“And I must admit, every time I felt like society was right about me not being “normal,” I would try to change my path and do “regular” jobs. But it never worked. Every time I’ve come back to this industry, I’ve also come back stronger in my belief that this is what I chose to do with my life, and I’ll choose it every time. I love what I do.”

Her Favorite Industry Resources

Staying current with industry technology is vital to Andrea, and she recounts all of her favorite resources. “Many manufacturers’ websites have become very informative about their new products and technologies; some even have technical tips or blogs. If I’m aware or catch wind that new technology has been released, I look up that new tech on their websites. I also check out AES resources to gain deeper knowledge. When it comes to innovation in sound, they are infinite. Since the pandemic, all types of webinars are available all over the internet too; the ones I’ve used the most for mixing tips are Mix With the Masters webinars. And I always recommend SoundGirls resources, an organization I volunteer for that empowers women working in the audio industry.”


Andrea has noticed that industry challenges for women often shift depending on the culture or region. A struggle many women face, it’s often hard to pinpoint a distinction. “I’m not sure if the challenges I’ve faced working within my country or outside my country are more related to latitude, gender, or simply unpleasant coworkers, or all of them combined. I’ve always tried not to give it much thought, though. I just keep going regardless of others’ opinions and intentions because I’ve learned the only thing I can control is my behavior and attitude towards work, so I always try to make it the best. And that’s my strategy and way of doing things during my whole career—and my life too.”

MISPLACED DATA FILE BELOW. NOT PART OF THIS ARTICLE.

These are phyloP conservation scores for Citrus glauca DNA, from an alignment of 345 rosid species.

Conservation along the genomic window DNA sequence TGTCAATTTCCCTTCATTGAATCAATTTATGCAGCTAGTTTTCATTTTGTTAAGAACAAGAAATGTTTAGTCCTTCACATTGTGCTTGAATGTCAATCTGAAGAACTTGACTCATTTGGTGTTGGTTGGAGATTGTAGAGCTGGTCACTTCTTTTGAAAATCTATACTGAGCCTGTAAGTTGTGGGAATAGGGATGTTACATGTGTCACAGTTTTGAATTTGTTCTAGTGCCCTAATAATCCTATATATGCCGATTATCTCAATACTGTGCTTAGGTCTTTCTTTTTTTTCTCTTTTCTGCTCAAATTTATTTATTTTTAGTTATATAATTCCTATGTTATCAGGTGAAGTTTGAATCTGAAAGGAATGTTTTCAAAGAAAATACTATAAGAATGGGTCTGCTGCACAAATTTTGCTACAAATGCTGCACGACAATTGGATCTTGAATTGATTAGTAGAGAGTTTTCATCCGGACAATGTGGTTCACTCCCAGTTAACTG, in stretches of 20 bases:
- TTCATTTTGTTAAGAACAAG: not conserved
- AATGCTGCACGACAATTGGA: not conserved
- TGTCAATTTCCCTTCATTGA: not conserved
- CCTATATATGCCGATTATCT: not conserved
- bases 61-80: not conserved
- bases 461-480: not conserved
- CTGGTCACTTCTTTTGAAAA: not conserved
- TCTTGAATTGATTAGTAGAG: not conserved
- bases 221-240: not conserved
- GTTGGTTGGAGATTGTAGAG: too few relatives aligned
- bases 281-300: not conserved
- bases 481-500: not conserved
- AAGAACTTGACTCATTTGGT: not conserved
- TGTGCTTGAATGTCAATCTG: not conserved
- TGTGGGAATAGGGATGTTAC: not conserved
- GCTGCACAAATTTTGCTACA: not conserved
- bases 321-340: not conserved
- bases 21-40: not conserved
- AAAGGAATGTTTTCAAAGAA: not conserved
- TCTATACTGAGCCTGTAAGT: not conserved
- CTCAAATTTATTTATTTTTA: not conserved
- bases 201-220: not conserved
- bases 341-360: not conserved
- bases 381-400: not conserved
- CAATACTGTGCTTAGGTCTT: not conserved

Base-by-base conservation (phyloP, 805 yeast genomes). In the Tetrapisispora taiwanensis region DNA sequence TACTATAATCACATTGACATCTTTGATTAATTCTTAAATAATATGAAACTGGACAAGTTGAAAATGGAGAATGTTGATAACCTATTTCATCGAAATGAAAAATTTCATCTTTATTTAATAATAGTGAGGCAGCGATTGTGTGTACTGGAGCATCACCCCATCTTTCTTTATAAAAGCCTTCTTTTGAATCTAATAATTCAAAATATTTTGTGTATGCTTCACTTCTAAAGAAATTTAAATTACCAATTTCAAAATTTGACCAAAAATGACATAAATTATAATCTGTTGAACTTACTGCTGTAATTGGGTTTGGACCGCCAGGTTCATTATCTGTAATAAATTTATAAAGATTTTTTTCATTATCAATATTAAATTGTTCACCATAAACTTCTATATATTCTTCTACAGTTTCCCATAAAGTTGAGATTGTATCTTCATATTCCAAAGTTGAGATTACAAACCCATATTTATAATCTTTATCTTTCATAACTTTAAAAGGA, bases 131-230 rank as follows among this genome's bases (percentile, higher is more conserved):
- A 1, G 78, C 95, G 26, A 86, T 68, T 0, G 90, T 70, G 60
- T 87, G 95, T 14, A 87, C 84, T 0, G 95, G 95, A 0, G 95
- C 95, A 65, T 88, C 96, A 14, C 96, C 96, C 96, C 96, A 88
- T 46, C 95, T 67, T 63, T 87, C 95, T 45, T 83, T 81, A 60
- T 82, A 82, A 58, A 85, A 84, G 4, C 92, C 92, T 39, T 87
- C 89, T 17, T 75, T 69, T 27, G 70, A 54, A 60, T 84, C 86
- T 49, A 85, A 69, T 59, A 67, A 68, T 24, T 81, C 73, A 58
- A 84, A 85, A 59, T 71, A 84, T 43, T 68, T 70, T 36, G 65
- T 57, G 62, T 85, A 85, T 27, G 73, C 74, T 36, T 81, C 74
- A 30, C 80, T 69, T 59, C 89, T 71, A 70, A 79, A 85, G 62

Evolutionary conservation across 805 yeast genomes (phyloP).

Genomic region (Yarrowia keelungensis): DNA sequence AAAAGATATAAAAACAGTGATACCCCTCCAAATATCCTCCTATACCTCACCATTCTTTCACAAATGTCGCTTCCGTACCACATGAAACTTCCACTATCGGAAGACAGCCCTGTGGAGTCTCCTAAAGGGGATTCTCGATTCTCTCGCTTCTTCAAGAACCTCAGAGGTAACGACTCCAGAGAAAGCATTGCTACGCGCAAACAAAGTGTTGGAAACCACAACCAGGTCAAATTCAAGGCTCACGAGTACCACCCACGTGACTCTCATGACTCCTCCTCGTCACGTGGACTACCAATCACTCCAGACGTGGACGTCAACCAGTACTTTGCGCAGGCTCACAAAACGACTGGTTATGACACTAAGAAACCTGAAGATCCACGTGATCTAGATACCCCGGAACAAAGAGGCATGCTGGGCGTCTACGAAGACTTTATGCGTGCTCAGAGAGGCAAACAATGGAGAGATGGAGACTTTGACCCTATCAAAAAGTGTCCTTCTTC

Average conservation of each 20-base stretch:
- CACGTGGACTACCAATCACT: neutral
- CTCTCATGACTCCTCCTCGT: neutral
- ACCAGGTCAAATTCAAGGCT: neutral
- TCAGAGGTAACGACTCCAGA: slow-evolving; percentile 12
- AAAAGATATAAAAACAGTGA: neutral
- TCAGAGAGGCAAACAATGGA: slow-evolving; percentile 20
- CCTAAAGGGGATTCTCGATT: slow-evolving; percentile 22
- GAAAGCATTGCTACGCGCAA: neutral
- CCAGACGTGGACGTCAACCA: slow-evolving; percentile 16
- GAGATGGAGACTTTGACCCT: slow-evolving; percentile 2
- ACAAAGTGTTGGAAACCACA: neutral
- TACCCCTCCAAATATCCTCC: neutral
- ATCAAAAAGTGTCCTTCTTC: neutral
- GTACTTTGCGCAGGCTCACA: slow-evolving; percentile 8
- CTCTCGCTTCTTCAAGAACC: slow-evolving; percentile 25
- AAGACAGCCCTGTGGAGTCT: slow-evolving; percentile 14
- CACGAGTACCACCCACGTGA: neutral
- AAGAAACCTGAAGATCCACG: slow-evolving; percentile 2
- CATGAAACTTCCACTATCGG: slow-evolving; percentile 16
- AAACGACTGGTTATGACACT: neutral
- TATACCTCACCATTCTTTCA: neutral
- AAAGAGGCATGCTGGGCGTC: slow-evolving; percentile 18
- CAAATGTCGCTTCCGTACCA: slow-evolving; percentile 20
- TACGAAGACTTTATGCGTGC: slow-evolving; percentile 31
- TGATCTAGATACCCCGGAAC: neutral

“I’ve enjoyed all of the events I’ve been part of. However, one of my favorites was in 2017 when I volunteered for a three-day event with SoundGirls called Girlschool at the Bootleg Theater in Los Angeles. The crew, bands, and musicians involved in this event were all female. I must say it was the smoothest, most stress-free, and most satisfying experience I’ve been a part of. All women involved were just awesome, and the result was amazing!”

Industry Advice

Andrea has worked on many different projects that she feels it’s hard to generalize the whole industry and narrow down one piece of advice or one thing she’d want to change about the industry. Instead, she says, “Things can vary a lot depending on the country you are working in, the type of production, the amount of money involved, or the level of professionalism of the people involved. So maybe to keep it simple, I would say that being respectful towards your work, being respectful towards your colleagues, and being professional are the most important things to maintain in any industry.”